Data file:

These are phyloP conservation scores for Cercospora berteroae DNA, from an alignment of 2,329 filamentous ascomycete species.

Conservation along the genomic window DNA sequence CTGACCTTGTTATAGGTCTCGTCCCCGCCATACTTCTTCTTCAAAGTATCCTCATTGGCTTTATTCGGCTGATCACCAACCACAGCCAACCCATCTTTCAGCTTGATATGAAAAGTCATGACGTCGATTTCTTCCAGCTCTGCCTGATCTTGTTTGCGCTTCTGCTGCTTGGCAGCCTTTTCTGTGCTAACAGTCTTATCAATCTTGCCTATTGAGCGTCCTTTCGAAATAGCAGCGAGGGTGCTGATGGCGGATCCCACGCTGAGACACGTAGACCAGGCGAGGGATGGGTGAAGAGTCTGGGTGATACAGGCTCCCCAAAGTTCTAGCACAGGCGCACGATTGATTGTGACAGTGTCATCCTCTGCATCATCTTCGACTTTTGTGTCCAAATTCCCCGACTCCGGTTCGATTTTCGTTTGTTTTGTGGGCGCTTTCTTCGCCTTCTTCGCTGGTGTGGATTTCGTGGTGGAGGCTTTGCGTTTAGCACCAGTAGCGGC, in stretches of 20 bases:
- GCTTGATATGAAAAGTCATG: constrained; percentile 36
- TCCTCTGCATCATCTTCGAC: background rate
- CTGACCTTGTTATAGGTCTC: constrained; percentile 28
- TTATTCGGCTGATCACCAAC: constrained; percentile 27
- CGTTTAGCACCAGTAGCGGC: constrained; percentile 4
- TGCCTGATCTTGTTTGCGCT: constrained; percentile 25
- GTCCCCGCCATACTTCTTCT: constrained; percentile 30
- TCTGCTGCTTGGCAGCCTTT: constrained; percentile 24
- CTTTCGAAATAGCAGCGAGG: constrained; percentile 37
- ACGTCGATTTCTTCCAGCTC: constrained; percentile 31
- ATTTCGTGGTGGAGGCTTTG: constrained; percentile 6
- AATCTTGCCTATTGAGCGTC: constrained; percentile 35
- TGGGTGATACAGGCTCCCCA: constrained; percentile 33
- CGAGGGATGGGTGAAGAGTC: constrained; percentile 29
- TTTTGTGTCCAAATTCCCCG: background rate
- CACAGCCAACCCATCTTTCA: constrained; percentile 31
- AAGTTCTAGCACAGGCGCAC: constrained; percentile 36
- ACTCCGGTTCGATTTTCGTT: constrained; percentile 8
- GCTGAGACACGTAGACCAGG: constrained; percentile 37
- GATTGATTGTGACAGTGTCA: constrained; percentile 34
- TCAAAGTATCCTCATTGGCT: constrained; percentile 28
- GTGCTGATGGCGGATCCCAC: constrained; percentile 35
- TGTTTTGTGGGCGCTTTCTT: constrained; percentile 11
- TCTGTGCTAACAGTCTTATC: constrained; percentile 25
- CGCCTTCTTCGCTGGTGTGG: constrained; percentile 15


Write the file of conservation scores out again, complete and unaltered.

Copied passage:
These are phyloP conservation scores for Cercospora berteroae DNA, from an alignment of 2,329 filamentous ascomycete species.

Conservation along the genomic window DNA sequence CTGACCTTGTTATAGGTCTCGTCCCCGCCATACTTCTTCTTCAAAGTATCCTCATTGGCTTTATTCGGCTGATCACCAACCACAGCCAACCCATCTTTCAGCTTGATATGAAAAGTCATGACGTCGATTTCTTCCAGCTCTGCCTGATCTTGTTTGCGCTTCTGCTGCTTGGCAGCCTTTTCTGTGCTAACAGTCTTATCAATCTTGCCTATTGAGCGTCCTTTCGAAATAGCAGCGAGGGTGCTGATGGCGGATCCCACGCTGAGACACGTAGACCAGGCGAGGGATGGGTGAAGAGTCTGGGTGATACAGGCTCCCCAAAGTTCTAGCACAGGCGCACGATTGATTGTGACAGTGTCATCCTCTGCATCATCTTCGACTTTTGTGTCCAAATTCCCCGACTCCGGTTCGATTTTCGTTTGTTTTGTGGGCGCTTTCTTCGCCTTCTTCGCTGGTGTGGATTTCGTGGTGGAGGCTTTGCGTTTAGCACCAGTAGCGGC, in stretches of 20 bases:
- GCTTGATATGAAAAGTCATG: constrained; percentile 36
- TCCTCTGCATCATCTTCGAC: background rate
- CTGACCTTGTTATAGGTCTC: constrained; percentile 28
- TTATTCGGCTGATCACCAAC: constrained; percentile 27
- CGTTTAGCACCAGTAGCGGC: constrained; percentile 4
- TGCCTGATCTTGTTTGCGCT: constrained; percentile 25
- GTCCCCGCCATACTTCTTCT: constrained; percentile 30
- TCTGCTGCTTGGCAGCCTTT: constrained; percentile 24
- CTTTCGAAATAGCAGCGAGG: constrained; percentile 37
- ACGTCGATTTCTTCCAGCTC: constrained; percentile 31
- ATTTCGTGGTGGAGGCTTTG: constrained; percentile 6
- AATCTTGCCTATTGAGCGTC: constrained; percentile 35
- TGGGTGATACAGGCTCCCCA: constrained; percentile 33
- CGAGGGATGGGTGAAGAGTC: constrained; percentile 29
- TTTTGTGTCCAAATTCCCCG: background rate
- CACAGCCAACCCATCTTTCA: constrained; percentile 31
- AAGTTCTAGCACAGGCGCAC: constrained; percentile 36
- ACTCCGGTTCGATTTTCGTT: constrained; percentile 8
- GCTGAGACACGTAGACCAGG: constrained; percentile 37
- GATTGATTGTGACAGTGTCA: constrained; percentile 34
- TCAAAGTATCCTCATTGGCT: constrained; percentile 28
- GTGCTGATGGCGGATCCCAC: constrained; percentile 35
- TGTTTTGTGGGCGCTTTCTT: constrained; percentile 11
- TCTGTGCTAACAGTCTTATC: constrained; percentile 25
- CGCCTTCTTCGCTGGTGTGG: constrained; percentile 15